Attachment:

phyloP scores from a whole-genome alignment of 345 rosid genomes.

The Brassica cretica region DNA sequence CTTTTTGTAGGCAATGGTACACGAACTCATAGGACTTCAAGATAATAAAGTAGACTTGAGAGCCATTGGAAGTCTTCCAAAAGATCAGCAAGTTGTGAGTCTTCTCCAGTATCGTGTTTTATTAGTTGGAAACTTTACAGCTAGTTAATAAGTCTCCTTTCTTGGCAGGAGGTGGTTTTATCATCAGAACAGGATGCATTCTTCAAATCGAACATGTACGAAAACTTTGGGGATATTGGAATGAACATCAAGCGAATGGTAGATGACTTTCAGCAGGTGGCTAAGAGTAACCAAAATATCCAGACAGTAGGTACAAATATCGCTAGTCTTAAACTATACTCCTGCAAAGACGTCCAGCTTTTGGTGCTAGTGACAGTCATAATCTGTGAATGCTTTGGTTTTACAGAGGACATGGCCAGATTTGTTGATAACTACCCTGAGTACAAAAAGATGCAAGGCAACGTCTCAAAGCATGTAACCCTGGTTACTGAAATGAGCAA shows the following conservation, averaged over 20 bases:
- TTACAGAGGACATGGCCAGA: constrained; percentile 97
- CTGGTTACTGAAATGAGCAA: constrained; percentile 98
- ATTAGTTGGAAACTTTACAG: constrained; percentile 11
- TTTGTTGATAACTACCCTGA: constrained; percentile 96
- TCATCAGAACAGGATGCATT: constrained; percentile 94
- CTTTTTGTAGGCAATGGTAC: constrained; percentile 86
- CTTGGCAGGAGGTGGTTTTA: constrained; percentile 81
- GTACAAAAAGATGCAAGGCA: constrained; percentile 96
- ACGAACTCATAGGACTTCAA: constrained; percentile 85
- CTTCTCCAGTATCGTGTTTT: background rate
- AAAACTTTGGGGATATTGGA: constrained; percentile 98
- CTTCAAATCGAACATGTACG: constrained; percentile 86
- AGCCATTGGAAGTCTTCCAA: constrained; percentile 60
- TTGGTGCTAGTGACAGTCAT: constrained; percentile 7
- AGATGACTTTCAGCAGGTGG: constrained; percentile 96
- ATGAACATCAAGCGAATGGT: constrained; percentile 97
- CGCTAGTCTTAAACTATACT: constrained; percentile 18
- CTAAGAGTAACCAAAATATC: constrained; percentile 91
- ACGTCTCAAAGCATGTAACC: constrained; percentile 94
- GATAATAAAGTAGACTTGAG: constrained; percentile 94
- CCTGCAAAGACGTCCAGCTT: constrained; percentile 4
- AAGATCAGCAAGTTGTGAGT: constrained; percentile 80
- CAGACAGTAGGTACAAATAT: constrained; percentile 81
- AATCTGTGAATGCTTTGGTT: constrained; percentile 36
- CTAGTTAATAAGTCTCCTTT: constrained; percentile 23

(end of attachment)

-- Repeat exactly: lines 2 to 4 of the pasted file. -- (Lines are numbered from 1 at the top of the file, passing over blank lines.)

The Brassica cretica region DNA sequence CTTTTTGTAGGCAATGGTACACGAACTCATAGGACTTCAAGATAATAAAGTAGACTTGAGAGCCATTGGAAGTCTTCCAAAAGATCAGCAAGTTGTGAGTCTTCTCCAGTATCGTGTTTTATTAGTTGGAAACTTTACAGCTAGTTAATAAGTCTCCTTTCTTGGCAGGAGGTGGTTTTATCATCAGAACAGGATGCATTCTTCAAATCGAACATGTACGAAAACTTTGGGGATATTGGAATGAACATCAAGCGAATGGTAGATGACTTTCAGCAGGTGGCTAAGAGTAACCAAAATATCCAGACAGTAGGTACAAATATCGCTAGTCTTAAACTATACTCCTGCAAAGACGTCCAGCTTTTGGTGCTAGTGACAGTCATAATCTGTGAATGCTTTGGTTTTACAGAGGACATGGCCAGATTTGTTGATAACTACCCTGAGTACAAAAAGATGCAAGGCAACGTCTCAAAGCATGTAACCCTGGTTACTGAAATGAGCAA shows the following conservation, averaged over 20 bases:
- TTACAGAGGACATGGCCAGA: constrained; percentile 97
- CTGGTTACTGAAATGAGCAA: constrained; percentile 98